I know this is true for CASA, and I love the organization so much. When I work with youth today and if they have that option, I really try to share with them the benefits of a CASA. I never formally had a CASA (I refused one when it was offered because I felt like I had enough people in my business and to report to), but I did have solid people in my life. They say sometimes that's all it takes to make a difference in foster youth’s life, one stable person. Most of the time I think I just needed someone I could count on. I needed one thing that wasn't going to change in my life, like the social workers, the homes, the schools, the expectations, what is happening with my court case; I just needed one thing not to change.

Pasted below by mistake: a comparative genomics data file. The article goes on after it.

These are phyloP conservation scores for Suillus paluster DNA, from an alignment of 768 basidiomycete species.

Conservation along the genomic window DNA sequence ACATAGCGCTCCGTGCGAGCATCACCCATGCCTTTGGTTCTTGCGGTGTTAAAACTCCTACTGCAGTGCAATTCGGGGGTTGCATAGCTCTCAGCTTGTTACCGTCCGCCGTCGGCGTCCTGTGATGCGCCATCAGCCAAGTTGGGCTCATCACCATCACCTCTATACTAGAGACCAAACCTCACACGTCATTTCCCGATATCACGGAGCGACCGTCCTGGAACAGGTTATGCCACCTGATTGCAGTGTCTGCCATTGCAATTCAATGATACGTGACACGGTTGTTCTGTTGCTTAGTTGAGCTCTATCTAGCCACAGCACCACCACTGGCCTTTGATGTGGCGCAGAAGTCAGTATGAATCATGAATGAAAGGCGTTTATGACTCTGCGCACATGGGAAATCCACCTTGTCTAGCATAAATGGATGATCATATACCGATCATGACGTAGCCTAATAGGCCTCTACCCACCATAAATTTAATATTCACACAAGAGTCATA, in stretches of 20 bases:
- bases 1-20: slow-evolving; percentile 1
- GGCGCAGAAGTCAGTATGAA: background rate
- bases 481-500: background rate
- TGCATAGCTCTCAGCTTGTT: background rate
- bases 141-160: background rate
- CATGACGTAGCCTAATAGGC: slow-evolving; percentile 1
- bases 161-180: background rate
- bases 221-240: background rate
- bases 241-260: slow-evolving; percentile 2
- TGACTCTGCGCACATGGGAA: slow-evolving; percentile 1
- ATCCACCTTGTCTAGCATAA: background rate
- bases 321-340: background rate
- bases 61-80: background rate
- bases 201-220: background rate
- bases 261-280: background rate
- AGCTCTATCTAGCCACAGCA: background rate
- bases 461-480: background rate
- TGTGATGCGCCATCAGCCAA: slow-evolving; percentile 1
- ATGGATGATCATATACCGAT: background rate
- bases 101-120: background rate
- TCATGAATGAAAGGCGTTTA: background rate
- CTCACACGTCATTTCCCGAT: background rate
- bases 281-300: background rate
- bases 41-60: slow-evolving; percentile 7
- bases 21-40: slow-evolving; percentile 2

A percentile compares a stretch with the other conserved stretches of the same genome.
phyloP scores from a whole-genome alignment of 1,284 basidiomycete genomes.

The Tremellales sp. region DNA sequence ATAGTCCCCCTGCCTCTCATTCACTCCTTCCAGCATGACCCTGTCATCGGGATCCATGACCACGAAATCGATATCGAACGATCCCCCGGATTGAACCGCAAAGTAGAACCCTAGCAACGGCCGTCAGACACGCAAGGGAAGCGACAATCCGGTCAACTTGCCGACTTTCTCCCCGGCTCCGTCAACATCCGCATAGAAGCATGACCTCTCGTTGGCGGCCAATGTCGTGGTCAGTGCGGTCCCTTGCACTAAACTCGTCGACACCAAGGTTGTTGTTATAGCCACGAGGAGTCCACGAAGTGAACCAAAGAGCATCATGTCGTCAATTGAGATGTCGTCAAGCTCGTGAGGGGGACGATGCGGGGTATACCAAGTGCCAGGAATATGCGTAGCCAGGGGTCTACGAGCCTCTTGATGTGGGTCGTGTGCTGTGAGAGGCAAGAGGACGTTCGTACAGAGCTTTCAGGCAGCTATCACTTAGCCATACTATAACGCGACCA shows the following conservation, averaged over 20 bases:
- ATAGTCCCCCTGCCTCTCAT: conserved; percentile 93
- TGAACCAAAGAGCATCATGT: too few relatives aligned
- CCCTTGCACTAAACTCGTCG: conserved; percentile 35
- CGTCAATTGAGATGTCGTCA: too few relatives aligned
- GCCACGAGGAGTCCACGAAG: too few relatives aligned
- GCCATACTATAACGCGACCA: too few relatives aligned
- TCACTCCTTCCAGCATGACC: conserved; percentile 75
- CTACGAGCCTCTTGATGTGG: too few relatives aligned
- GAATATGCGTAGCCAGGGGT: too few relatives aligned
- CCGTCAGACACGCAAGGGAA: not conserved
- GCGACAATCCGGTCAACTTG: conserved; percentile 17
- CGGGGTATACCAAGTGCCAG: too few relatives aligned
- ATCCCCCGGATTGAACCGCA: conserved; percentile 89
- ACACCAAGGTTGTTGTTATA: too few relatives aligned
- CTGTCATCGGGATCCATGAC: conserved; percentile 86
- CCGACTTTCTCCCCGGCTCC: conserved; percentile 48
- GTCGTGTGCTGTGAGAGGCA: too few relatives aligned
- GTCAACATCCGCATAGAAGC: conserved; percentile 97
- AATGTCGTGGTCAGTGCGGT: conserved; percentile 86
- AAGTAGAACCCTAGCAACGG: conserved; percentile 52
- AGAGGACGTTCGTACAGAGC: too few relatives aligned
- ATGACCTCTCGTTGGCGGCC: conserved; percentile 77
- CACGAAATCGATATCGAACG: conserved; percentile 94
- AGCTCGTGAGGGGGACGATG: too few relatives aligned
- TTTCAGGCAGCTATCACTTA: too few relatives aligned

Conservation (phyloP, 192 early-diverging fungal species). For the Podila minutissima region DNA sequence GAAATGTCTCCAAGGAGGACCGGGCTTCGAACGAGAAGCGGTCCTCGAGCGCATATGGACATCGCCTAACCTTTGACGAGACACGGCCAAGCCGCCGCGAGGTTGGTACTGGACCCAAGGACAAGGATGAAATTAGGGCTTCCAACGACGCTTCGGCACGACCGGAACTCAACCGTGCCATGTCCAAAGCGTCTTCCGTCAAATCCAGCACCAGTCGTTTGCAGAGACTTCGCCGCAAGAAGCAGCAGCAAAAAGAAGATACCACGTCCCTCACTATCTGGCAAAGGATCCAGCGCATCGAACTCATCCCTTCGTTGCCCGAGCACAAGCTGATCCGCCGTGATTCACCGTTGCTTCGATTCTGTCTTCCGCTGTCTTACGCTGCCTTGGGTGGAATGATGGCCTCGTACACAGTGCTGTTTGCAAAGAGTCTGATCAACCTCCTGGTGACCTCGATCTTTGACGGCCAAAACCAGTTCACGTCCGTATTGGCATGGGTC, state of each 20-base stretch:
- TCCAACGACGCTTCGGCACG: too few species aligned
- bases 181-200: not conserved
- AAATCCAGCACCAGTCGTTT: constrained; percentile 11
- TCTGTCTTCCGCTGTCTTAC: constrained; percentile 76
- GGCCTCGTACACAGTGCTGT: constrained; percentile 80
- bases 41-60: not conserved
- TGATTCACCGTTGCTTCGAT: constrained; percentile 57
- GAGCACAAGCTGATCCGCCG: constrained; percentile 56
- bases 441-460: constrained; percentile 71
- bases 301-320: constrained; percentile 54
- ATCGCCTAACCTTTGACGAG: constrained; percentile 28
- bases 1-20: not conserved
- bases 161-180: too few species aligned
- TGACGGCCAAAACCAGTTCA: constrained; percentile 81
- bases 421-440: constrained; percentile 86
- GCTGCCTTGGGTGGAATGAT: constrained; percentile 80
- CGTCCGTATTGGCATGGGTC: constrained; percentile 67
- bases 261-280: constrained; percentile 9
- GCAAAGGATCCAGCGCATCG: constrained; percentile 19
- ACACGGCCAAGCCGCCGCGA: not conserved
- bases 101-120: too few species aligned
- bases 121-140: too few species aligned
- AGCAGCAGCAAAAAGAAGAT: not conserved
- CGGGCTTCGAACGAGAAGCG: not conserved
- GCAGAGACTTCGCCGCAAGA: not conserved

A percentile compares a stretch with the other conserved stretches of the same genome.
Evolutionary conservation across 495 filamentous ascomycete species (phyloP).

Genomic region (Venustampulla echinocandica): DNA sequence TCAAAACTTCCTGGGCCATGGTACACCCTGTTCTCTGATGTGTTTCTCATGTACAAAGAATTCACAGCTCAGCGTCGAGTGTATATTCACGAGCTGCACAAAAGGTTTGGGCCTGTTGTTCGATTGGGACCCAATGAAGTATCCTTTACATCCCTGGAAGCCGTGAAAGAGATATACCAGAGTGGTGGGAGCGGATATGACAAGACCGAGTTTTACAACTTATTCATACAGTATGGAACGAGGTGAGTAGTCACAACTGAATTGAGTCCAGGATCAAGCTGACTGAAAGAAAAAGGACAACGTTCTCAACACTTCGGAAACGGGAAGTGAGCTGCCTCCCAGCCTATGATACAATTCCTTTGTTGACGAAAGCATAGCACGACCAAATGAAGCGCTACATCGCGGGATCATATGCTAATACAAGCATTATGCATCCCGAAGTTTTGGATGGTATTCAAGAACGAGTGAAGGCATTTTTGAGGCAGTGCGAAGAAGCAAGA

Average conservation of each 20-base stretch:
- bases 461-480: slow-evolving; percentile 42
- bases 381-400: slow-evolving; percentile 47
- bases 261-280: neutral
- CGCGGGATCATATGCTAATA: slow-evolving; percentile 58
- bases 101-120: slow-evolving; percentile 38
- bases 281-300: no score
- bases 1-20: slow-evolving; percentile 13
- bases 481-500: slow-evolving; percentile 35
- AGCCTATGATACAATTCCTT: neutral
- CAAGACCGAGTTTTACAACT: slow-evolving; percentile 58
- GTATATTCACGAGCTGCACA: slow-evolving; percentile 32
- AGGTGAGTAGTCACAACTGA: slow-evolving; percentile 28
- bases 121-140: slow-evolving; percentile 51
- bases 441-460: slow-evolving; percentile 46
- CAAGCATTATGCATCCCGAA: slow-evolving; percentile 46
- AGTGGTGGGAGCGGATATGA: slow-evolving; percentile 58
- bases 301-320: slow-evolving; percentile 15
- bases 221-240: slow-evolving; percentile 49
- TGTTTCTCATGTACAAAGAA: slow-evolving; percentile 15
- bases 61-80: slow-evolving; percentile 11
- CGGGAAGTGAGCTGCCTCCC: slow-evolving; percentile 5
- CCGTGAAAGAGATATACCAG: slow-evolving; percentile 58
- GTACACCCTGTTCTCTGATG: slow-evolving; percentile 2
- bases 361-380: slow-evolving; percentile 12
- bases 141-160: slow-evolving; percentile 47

I am less resentful now about my experience in foster care, and I know that if I had stayed with my parents I would not be in as good of shape as a human being as I am today. But the system is far from perfect.
I hope my story helps someone make that decision. We each have a story, and they are all different, and we all deserve to have someone hear it. Thank You.